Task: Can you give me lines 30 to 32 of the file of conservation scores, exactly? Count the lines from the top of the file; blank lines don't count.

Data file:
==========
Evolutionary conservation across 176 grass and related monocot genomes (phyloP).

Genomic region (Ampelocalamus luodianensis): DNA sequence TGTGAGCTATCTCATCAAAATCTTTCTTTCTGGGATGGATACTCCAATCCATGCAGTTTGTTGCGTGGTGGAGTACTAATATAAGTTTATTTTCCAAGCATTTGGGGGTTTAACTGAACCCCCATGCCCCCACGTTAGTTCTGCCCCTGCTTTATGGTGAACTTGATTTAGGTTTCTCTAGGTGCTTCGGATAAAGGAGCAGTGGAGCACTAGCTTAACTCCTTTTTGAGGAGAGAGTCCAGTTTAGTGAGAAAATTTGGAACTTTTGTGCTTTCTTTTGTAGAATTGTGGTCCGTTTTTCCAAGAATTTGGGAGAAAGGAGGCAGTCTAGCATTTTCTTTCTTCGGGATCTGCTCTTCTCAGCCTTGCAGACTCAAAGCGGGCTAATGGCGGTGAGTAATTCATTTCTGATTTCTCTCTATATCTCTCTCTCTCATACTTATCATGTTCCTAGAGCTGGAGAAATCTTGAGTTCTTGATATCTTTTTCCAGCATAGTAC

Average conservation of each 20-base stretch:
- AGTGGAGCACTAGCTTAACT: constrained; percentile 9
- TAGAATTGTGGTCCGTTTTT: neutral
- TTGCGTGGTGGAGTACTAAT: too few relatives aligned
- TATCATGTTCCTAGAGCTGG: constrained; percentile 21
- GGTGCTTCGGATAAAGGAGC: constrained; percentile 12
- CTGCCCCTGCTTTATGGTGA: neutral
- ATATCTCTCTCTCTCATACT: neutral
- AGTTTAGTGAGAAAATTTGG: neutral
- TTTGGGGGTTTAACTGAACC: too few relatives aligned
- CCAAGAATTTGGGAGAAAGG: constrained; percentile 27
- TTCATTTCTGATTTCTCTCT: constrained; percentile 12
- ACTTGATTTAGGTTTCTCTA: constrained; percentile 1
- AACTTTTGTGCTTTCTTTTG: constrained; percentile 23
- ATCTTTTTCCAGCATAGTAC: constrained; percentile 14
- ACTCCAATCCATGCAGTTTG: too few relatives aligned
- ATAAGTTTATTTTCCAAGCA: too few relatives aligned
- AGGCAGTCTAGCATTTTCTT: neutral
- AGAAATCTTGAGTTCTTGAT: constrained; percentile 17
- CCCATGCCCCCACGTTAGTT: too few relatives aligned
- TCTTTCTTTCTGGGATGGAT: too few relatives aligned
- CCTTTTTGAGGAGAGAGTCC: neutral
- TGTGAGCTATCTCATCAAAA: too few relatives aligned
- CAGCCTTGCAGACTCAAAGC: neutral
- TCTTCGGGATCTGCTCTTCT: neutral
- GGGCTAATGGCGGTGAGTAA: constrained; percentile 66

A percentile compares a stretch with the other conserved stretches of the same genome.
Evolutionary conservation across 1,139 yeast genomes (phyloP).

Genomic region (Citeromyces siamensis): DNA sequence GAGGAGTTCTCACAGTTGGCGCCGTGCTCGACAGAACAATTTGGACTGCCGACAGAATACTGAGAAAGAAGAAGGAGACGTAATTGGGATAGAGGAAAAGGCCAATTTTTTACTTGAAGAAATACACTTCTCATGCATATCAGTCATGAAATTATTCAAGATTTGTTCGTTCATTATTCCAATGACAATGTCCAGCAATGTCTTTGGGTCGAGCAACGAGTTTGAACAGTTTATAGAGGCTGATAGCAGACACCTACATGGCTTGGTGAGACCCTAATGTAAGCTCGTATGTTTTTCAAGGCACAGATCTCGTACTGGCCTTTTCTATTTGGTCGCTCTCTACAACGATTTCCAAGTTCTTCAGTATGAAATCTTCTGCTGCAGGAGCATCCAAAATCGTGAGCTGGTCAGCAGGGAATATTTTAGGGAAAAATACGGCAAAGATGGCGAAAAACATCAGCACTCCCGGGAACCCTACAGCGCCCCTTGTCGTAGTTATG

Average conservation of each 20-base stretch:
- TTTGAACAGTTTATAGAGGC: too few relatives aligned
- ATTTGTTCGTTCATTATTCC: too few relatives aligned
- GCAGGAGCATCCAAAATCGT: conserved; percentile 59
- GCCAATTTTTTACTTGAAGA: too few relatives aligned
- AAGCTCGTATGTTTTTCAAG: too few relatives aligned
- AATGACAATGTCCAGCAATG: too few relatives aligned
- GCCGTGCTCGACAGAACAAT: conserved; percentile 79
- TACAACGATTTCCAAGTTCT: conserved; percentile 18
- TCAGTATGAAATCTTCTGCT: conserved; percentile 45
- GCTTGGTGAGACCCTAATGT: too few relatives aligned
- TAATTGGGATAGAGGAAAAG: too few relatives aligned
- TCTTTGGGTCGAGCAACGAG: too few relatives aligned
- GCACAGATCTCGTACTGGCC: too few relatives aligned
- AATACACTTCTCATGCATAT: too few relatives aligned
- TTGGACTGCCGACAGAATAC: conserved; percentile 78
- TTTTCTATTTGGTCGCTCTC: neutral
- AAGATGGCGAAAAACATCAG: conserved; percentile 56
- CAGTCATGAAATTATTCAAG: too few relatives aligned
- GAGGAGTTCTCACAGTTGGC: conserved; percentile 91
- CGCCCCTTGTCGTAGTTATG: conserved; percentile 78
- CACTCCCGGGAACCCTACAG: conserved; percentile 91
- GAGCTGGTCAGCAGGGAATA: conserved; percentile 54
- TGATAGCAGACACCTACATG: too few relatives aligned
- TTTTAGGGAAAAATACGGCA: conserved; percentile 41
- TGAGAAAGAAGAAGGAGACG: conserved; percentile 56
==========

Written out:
Evolutionary conservation across 1,139 yeast genomes (phyloP).

Genomic region (Citeromyces siamensis): DNA sequence GAGGAGTTCTCACAGTTGGCGCCGTGCTCGACAGAACAATTTGGACTGCCGACAGAATACTGAGAAAGAAGAAGGAGACGTAATTGGGATAGAGGAAAAGGCCAATTTTTTACTTGAAGAAATACACTTCTCATGCATATCAGTCATGAAATTATTCAAGATTTGTTCGTTCATTATTCCAATGACAATGTCCAGCAATGTCTTTGGGTCGAGCAACGAGTTTGAACAGTTTATAGAGGCTGATAGCAGACACCTACATGGCTTGGTGAGACCCTAATGTAAGCTCGTATGTTTTTCAAGGCACAGATCTCGTACTGGCCTTTTCTATTTGGTCGCTCTCTACAACGATTTCCAAGTTCTTCAGTATGAAATCTTCTGCTGCAGGAGCATCCAAAATCGTGAGCTGGTCAGCAGGGAATATTTTAGGGAAAAATACGGCAAAGATGGCGAAAAACATCAGCACTCCCGGGAACCCTACAGCGCCCCTTGTCGTAGTTATG

Average conservation of each 20-base stretch: